Nice terror attack condemned by US President Barack Obama

July 15, 2016 7:42 am

Police officers carry out checks on vehicles in the center of French Riviera town of Nice on July 14, 2016. (AFP)

has been briefed on a deadly attack in the French city of Nice, the White House says.
After a truck rammed into
people celebrating the French National Day, commonly known as the
Bastille Day, US National Security Council spokesman Ned Price said
Obama had been notified of the attack.
“The
president has been apprised of the situation in Nice, France, and his
national security team will update him, as appropriate,” Price said.
Later, Obama released a statement, saying, “I condemn in the strongest terms what appears to be a horrific terrorist attack.”
He
added that the he has been in touch with French officials and “offered
any assistance that they may need to investigate this attack.”
“We
stand in solidarity and partnership with France, our oldest ally, as
they respond to and recover from this attack,” stated the US president.
“On this Bastille Day, we are reminded of the extraordinary resilience
and Democratic values that have made France an inspiration to the entire
world, and we know that the character of the French republic will
endure long after this devastating and tragic loss of life.”
US Secretary of State John Kerry also released a statement, censuring those behind the “horrendous” attack.
“Today’s
horrendous attack in Nice is an attack against innocent people on a day
that celebrates Liberty, Equality, and Fraternity,” it read. I was
proud to stand alongside French leaders earlier today at Bastille Day
celebrations in Paris, and the will continue to stand
firmly with the French people during this time of tragedy. We will
provide whatever support is needed.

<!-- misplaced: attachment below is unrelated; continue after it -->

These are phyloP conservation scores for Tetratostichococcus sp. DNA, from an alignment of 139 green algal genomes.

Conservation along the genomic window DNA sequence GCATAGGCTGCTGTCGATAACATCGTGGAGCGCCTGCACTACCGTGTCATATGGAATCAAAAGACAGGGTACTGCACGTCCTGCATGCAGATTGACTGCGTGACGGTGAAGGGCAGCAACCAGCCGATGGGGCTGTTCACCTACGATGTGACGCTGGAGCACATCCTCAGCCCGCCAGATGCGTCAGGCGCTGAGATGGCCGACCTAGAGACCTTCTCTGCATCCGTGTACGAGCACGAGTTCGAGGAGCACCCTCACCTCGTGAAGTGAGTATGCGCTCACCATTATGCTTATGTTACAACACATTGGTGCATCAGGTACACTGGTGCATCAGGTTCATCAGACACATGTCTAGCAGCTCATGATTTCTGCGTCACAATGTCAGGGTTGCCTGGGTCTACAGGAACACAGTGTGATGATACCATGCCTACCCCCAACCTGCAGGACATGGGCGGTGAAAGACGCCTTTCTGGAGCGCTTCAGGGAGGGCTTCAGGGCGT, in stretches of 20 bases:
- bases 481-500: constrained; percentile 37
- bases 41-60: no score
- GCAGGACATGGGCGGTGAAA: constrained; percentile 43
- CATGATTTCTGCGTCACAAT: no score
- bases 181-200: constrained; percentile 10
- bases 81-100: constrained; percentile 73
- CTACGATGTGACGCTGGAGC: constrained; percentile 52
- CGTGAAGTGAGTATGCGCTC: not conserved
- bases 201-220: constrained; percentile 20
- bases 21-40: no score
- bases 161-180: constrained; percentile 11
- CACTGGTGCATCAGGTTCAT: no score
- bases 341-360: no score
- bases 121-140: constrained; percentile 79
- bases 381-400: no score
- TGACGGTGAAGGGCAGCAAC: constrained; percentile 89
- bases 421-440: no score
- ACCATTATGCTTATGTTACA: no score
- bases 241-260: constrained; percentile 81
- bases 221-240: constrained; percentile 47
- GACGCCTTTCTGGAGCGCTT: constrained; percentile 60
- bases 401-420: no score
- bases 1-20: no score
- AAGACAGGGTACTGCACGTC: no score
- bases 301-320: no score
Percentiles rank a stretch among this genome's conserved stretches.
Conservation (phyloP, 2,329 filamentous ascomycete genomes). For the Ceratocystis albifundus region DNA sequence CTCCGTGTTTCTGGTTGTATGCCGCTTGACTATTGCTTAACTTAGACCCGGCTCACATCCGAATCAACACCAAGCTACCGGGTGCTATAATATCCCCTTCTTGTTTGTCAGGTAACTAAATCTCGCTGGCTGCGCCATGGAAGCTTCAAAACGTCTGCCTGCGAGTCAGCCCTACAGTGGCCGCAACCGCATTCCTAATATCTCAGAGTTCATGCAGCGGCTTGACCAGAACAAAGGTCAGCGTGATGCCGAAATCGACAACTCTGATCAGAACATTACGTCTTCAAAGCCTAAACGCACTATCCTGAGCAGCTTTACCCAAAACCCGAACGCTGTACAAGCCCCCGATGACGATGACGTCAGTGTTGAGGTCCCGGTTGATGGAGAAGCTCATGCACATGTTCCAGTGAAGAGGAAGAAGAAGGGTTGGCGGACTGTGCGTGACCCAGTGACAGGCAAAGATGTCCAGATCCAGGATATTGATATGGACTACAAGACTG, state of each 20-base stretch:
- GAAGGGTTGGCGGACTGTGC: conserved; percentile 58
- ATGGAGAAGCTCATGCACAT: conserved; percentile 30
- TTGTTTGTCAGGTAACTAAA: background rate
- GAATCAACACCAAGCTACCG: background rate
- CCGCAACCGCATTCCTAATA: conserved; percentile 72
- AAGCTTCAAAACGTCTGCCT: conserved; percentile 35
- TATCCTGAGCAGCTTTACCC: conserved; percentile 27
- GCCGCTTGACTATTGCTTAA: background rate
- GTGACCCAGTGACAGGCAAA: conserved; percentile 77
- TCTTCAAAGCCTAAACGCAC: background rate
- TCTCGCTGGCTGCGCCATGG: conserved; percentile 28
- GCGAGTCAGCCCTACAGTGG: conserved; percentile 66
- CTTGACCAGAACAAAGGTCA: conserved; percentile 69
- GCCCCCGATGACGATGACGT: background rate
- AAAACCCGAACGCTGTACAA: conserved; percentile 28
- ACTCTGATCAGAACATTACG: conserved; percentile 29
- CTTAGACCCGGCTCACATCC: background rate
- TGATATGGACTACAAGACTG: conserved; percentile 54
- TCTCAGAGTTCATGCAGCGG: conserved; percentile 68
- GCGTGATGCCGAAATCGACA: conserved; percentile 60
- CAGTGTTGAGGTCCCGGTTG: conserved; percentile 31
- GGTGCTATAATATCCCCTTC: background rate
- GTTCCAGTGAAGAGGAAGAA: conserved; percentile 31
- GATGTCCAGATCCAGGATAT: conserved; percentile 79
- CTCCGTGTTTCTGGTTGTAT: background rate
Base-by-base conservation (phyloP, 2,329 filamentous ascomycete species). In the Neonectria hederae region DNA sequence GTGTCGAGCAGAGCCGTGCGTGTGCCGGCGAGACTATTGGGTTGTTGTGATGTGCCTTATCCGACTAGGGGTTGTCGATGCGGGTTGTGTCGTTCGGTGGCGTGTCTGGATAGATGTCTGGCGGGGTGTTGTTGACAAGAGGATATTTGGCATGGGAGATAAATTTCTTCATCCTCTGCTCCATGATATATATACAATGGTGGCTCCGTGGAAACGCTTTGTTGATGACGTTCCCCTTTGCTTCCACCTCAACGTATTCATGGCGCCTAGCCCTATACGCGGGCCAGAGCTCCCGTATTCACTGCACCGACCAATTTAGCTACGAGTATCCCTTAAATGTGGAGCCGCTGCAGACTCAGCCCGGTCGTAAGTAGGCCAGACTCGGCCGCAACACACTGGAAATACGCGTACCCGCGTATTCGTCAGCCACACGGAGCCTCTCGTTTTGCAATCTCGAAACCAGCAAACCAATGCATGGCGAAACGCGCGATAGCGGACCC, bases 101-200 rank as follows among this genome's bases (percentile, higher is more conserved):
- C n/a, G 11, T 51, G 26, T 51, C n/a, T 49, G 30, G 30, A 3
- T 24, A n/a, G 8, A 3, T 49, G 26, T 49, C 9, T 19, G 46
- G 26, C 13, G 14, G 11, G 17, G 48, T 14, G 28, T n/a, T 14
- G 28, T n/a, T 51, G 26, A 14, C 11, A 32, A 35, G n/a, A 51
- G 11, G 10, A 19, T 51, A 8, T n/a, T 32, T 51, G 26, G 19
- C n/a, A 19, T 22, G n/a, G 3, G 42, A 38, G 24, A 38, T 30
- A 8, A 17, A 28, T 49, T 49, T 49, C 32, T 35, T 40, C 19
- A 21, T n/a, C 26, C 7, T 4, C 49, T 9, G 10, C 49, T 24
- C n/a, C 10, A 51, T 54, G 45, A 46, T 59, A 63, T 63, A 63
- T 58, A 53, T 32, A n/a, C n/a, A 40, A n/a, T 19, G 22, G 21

Republican candidate Donald Trump was another high-profile American to react to the attack.
“Another
horrific attack, this time in Nice, France. Many dead and injured. When
will we learn? It is only getting worse,” he said in a tweet.
In another tweet, Trump postponed a conference concerning his vice presidential announcement.

At least 84 have lost their
lives and some 50 others sustained injuries when a truck ran through a
crowd of people celebrating the French National Day, commonly known as
the Bastille Day, in the southern French city of Nice.

The
truck rammed into the crowd on Thursday night as people had converged
on the Promenade des Anglais in the city during a firework display.
 Interior Ministry spokesman Pierre-Henry Brandet said Friday that 18 people are in critical condition.

Nice
Mayor Christian Estrosi, who was attending the celebration at the time
of the assault, tweeted, “Dear people of Nice, the driver of a truck
seems to have left dozens dead. Stay for now in your home.”

Estosi described the incident as “the worst tragedy in the history of Nice.”

The
local government chief further noted that weapons and grenades were
found inside the truck after the driver was shot and killed.
AFP
quoted a police source as identifying the driver as a 31-year-old man